The substantive allegations in the bill are that before December 15, 1913, the Hampden Railroad Company was incorporated and partially constructed as a railroad connecting with a line of the Boston and Maine Railroad at the instigation and upon the assurance of its then president that it would hire such railroad when completed. An agreement for lease of the Hampden Railroad when completed was signed in behalf of the Boston and Maine Railroad by its president and by the Hampden Railroad Company. Because of a variation in route from that originally planned, difficulties arose between the two corporations, and the public service commission refused to approve the construction cost of the Hampden Railroad or its lease to the Boston and Maine Railroad upon the terms of an agreement between the two railroads, and on December 13, 1913, the directors of the Boston and Maine Railroad voted not to ratify the lease of the Hampden Railroad as outlined by its president and embodied in an agreement signed by him, which, its committee reported, expressing an opinion of its legal department, he had no authority to make or to bind the corporation to make. The committee reported further that on strictly legal grounds there was no occasion to do anything at that time about the Hampden Railroad. The directors voted that the ratification of the lease of the Hampden Railroad signed by the president of the Boston and Maine Railroad was not warranted. At a meeting of the directors of the Boston and Maine Railroad held on December 29, 1913, it was voted (1) to give its finance committee full power to do all things necessary to protect the financial condition of the corporation "including such settlement as it may deem advisable of the Hampden matter," and (2) to join with the Hampden Railroad Corporation in a petition to the Legislature for authority either to purchase or lease that railroad as then constructed on terms to be approved by the public service commission. At a meeting of the finance committee held two days later a resolution was adopted reciting that the Hampden Railroad was about to sue the Boston and Maine Railroad for breach of contract, that the Boston and Maine Railroad, without admitting liability, proposed that the Hampden Railroad should postpone bringing suit, that the Hampden Railroad had notes aggregating $1,800,000 maturing the next day and was without money to pay the same and hence was unwilling "to postpone suit unless the Boston Maine Railroad will loan the Hampden Railroad Corporation sufficient money to enable it to pay six months interest in advance on said outstanding notes and 10% on account of the principal, Voted, to lend the Hampden Railroad Corporation $240,000 in exchange for notes of the Hampden Railroad Corporation if Hampden will postpone bringing suit until thirty days after final action of the Legislature of 1914 on petition, it being understood that the $240,000 shall be considered as applied to rental or as part of purchase price according to action of the Legislature." In accordance with this vote the Boston and Maine Railroad lent to the Hampden Railroad $240,000, taking therefor the note of the Hampden Railroad for that sum payable on July 1, 1914. The allegations further are that this loan was ultra vires the Boston and Maine Railroad, that the note has been extended and has become worthless, because of receivership of the Hampden Railroad with trifling assets as compared with its liabilities, and has become outlawed; that the legislation proposed in 1913 or 1914 for lease or purchase of the Hampden Railroad by the Boston and Maine Railroad failed of passage and there has been no lease or sale, and that the Hampden Railroad has little, if any, potential value to any other railroad, has not been completed and operated, and that it will cost a large sum of money to put the Hampden Railroad in condition to operate. The allegations are in substance and effect that this loan of $240,000 by the Boston and Maine Railroad to the Hampden Railroad was ultra vires the Boston and Maine Railroad and hence that the directors are liable. There is no allegation of bad faith on the part of those defendants who as directors of the Boston and Maine Railroad authorized the loan. The alleged liability is posited on ultra vires conduct.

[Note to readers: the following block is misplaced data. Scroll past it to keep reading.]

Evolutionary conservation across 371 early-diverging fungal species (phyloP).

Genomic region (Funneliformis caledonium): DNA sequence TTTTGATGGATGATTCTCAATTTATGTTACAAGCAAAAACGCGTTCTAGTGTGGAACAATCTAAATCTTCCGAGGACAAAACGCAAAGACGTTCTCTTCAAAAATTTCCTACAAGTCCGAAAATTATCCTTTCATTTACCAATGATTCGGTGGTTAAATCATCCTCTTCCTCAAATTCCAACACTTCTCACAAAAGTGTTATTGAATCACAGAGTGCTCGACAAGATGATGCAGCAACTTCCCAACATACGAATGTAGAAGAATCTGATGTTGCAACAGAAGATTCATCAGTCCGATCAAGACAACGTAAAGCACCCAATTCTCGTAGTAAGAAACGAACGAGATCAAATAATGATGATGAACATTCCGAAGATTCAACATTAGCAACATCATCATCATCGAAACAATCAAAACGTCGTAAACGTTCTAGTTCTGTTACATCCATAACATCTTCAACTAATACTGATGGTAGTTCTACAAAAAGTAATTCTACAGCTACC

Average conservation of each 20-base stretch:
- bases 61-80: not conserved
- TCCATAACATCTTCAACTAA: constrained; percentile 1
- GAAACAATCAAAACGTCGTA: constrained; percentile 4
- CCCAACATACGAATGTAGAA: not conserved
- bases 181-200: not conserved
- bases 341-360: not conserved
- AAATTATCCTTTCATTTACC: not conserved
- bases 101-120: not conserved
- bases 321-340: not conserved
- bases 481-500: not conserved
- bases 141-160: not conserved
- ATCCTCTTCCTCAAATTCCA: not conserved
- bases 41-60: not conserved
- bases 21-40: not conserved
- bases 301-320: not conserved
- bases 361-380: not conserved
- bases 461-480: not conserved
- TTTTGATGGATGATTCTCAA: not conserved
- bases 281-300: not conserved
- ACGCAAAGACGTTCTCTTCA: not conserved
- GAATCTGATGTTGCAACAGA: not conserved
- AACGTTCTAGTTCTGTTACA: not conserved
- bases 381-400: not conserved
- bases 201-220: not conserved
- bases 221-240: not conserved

There are further allegations that subsequently, July 1, 1914, action was brought by the Hampden Railroad against the Boston and Maine Railroad to recover approximately $4,400,000 for breach of contract, that a committee of the directors of the Boston and Maine Railroad reported that that corporation was under no legal liability on that alleged claim, that the directors of the Boston and Maine Railroad did not energetically defend this action but "at the instigation of and in collusion with the financial interests that promoted the Hampden Railroad and who procured the respondents to make the unlawful and fraudulent loan, advance and payment of $240,000 to the Hampden Railroad on December 31, 1913, herein complained of, neglected and refused to make any serious effort" to defend that action until compelled to do so by the federal railroad administration, but that the action was finally defended and resulted in exoneration of the Boston and Maine Railroad from liability. Hampden Railroad v. Boston Maine Railroad, 233 Mass. 411. There are further allegations touching the failure of the defendants to collect from the directors the amount of the $240,000, which need not be narrated in detail.